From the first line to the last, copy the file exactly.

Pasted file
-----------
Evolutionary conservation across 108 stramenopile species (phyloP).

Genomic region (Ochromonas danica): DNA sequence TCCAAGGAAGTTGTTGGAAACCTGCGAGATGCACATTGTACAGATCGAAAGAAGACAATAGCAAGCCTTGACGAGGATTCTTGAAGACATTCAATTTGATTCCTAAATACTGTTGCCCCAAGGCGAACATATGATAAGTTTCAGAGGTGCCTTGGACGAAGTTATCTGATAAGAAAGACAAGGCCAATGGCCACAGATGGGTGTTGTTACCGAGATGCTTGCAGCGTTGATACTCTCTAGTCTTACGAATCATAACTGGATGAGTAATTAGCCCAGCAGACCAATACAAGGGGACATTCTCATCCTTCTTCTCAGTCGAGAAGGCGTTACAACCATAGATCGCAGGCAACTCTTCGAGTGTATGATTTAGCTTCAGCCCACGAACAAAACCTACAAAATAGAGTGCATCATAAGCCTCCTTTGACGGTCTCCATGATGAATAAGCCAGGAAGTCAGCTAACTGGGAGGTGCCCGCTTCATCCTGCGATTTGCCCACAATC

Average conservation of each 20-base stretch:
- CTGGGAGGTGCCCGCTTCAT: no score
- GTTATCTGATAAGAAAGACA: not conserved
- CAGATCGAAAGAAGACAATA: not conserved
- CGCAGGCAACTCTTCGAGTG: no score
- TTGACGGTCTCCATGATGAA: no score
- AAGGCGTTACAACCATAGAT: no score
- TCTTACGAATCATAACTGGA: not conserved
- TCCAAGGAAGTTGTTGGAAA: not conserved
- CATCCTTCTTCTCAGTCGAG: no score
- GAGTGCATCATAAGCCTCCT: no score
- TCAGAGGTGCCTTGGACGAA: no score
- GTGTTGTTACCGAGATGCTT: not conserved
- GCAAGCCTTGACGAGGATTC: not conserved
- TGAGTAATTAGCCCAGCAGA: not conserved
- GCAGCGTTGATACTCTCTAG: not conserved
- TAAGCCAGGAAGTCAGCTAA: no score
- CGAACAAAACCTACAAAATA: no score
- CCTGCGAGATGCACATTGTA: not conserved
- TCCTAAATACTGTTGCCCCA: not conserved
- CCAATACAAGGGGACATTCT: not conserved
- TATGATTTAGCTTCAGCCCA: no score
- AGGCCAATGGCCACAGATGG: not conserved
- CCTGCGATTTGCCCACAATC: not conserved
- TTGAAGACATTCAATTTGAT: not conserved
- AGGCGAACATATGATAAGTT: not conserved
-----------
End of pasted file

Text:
Evolutionary conservation across 108 stramenopile species (phyloP).

Genomic region (Ochromonas danica): DNA sequence TCCAAGGAAGTTGTTGGAAACCTGCGAGATGCACATTGTACAGATCGAAAGAAGACAATAGCAAGCCTTGACGAGGATTCTTGAAGACATTCAATTTGATTCCTAAATACTGTTGCCCCAAGGCGAACATATGATAAGTTTCAGAGGTGCCTTGGACGAAGTTATCTGATAAGAAAGACAAGGCCAATGGCCACAGATGGGTGTTGTTACCGAGATGCTTGCAGCGTTGATACTCTCTAGTCTTACGAATCATAACTGGATGAGTAATTAGCCCAGCAGACCAATACAAGGGGACATTCTCATCCTTCTTCTCAGTCGAGAAGGCGTTACAACCATAGATCGCAGGCAACTCTTCGAGTGTATGATTTAGCTTCAGCCCACGAACAAAACCTACAAAATAGAGTGCATCATAAGCCTCCTTTGACGGTCTCCATGATGAATAAGCCAGGAAGTCAGCTAACTGGGAGGTGCCCGCTTCATCCTGCGATTTGCCCACAATC

Average conservation of each 20-base stretch:
- CTGGGAGGTGCCCGCTTCAT: no score
- GTTATCTGATAAGAAAGACA: not conserved
- CAGATCGAAAGAAGACAATA: not conserved
- CGCAGGCAACTCTTCGAGTG: no score
- TTGACGGTCTCCATGATGAA: no score
- AAGGCGTTACAACCATAGAT: no score
- TCTTACGAATCATAACTGGA: not conserved
- TCCAAGGAAGTTGTTGGAAA: not conserved
- CATCCTTCTTCTCAGTCGAG: no score
- GAGTGCATCATAAGCCTCCT: no score
- TCAGAGGTGCCTTGGACGAA: no score
- GTGTTGTTACCGAGATGCTT: not conserved
- GCAAGCCTTGACGAGGATTC: not conserved
- TGAGTAATTAGCCCAGCAGA: not conserved
- GCAGCGTTGATACTCTCTAG: not conserved
- TAAGCCAGGAAGTCAGCTAA: no score
- CGAACAAAACCTACAAAATA: no score
- CCTGCGAGATGCACATTGTA: not conserved
- TCCTAAATACTGTTGCCCCA: not conserved
- CCAATACAAGGGGACATTCT: not conserved
- TATGATTTAGCTTCAGCCCA: no score
- AGGCCAATGGCCACAGATGG: not conserved
- CCTGCGATTTGCCCACAATC: not conserved
- TTGAAGACATTCAATTTGAT: not conserved
- AGGCGAACATATGATAAGTT: not conserved